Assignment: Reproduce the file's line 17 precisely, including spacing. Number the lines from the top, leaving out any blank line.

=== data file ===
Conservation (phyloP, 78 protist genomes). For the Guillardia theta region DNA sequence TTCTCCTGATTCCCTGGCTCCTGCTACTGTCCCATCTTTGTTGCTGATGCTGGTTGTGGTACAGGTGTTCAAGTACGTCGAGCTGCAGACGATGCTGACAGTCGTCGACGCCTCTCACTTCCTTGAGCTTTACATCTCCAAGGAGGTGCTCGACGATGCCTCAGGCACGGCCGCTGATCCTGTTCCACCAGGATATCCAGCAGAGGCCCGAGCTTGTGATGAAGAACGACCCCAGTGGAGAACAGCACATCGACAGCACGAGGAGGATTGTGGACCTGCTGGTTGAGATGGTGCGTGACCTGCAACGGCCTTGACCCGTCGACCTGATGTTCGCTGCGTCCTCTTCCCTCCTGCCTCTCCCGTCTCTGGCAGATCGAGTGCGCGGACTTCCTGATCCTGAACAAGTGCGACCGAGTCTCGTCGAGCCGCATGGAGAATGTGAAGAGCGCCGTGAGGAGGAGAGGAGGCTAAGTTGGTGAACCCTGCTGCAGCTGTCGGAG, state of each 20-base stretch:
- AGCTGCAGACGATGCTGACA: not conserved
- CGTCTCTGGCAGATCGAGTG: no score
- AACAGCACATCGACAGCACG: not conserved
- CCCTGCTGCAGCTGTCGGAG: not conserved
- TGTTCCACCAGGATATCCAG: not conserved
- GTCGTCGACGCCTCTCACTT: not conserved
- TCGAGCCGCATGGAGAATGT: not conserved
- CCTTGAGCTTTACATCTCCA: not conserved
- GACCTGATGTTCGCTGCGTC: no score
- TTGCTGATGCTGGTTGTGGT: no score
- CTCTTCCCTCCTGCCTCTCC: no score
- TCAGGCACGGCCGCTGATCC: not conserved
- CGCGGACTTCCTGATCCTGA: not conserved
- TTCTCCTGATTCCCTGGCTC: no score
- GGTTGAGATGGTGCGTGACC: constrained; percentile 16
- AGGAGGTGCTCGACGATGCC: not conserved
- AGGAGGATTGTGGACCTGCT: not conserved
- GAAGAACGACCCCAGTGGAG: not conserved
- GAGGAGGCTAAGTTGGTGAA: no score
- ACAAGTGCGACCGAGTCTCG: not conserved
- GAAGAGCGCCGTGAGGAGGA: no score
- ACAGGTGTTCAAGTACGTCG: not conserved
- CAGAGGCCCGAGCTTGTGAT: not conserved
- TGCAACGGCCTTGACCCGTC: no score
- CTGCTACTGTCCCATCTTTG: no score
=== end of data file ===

- AGGAGGTGCTCGACGATGCC: not conserved